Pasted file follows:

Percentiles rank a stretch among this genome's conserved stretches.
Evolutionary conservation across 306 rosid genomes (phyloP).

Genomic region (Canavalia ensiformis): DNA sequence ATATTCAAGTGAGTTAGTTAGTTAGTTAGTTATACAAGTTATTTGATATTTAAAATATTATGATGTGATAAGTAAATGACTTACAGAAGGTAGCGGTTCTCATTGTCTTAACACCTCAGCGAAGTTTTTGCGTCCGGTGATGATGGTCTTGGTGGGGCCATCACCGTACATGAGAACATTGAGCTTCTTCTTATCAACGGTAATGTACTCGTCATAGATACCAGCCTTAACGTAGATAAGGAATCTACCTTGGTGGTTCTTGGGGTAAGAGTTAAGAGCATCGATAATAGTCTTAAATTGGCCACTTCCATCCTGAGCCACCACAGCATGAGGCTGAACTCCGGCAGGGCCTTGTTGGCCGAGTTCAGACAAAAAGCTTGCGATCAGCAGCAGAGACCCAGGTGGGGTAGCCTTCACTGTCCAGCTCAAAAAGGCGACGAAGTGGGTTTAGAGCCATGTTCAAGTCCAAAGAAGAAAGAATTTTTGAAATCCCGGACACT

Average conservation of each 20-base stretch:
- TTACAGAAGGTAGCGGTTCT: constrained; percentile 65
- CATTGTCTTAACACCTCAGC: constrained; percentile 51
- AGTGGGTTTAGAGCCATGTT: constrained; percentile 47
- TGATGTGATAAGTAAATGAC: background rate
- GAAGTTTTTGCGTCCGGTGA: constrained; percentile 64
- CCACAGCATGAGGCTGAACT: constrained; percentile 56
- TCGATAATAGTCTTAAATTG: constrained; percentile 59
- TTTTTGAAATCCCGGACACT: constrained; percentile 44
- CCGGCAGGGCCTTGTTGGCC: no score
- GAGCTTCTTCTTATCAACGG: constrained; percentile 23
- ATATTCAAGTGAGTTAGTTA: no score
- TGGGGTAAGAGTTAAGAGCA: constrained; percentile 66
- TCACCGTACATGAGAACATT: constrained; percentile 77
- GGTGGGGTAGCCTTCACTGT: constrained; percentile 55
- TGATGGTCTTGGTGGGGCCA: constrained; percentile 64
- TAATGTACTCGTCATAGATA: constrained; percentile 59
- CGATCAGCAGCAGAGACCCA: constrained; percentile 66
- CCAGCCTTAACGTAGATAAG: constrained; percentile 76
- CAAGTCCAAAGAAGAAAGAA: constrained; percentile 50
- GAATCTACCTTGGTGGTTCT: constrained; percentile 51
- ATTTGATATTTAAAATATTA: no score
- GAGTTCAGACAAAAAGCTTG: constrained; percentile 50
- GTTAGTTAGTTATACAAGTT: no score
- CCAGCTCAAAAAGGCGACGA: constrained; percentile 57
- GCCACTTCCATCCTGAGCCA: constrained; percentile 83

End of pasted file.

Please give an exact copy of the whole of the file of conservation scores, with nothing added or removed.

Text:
Percentiles rank a stretch among this genome's conserved stretches.
Evolutionary conservation across 306 rosid genomes (phyloP).

Genomic region (Canavalia ensiformis): DNA sequence ATATTCAAGTGAGTTAGTTAGTTAGTTAGTTATACAAGTTATTTGATATTTAAAATATTATGATGTGATAAGTAAATGACTTACAGAAGGTAGCGGTTCTCATTGTCTTAACACCTCAGCGAAGTTTTTGCGTCCGGTGATGATGGTCTTGGTGGGGCCATCACCGTACATGAGAACATTGAGCTTCTTCTTATCAACGGTAATGTACTCGTCATAGATACCAGCCTTAACGTAGATAAGGAATCTACCTTGGTGGTTCTTGGGGTAAGAGTTAAGAGCATCGATAATAGTCTTAAATTGGCCACTTCCATCCTGAGCCACCACAGCATGAGGCTGAACTCCGGCAGGGCCTTGTTGGCCGAGTTCAGACAAAAAGCTTGCGATCAGCAGCAGAGACCCAGGTGGGGTAGCCTTCACTGTCCAGCTCAAAAAGGCGACGAAGTGGGTTTAGAGCCATGTTCAAGTCCAAAGAAGAAAGAATTTTTGAAATCCCGGACACT

Average conservation of each 20-base stretch:
- TTACAGAAGGTAGCGGTTCT: constrained; percentile 65
- CATTGTCTTAACACCTCAGC: constrained; percentile 51
- AGTGGGTTTAGAGCCATGTT: constrained; percentile 47
- TGATGTGATAAGTAAATGAC: background rate
- GAAGTTTTTGCGTCCGGTGA: constrained; percentile 64
- CCACAGCATGAGGCTGAACT: constrained; percentile 56
- TCGATAATAGTCTTAAATTG: constrained; percentile 59
- TTTTTGAAATCCCGGACACT: constrained; percentile 44
- CCGGCAGGGCCTTGTTGGCC: no score
- GAGCTTCTTCTTATCAACGG: constrained; percentile 23
- ATATTCAAGTGAGTTAGTTA: no score
- TGGGGTAAGAGTTAAGAGCA: constrained; percentile 66
- TCACCGTACATGAGAACATT: constrained; percentile 77
- GGTGGGGTAGCCTTCACTGT: constrained; percentile 55
- TGATGGTCTTGGTGGGGCCA: constrained; percentile 64
- TAATGTACTCGTCATAGATA: constrained; percentile 59
- CGATCAGCAGCAGAGACCCA: constrained; percentile 66
- CCAGCCTTAACGTAGATAAG: constrained; percentile 76
- CAAGTCCAAAGAAGAAAGAA: constrained; percentile 50
- GAATCTACCTTGGTGGTTCT: constrained; percentile 51
- ATTTGATATTTAAAATATTA: no score
- GAGTTCAGACAAAAAGCTTG: constrained; percentile 50
- GTTAGTTAGTTATACAAGTT: no score
- CCAGCTCAAAAAGGCGACGA: constrained; percentile 57
- GCCACTTCCATCCTGAGCCA: constrained; percentile 83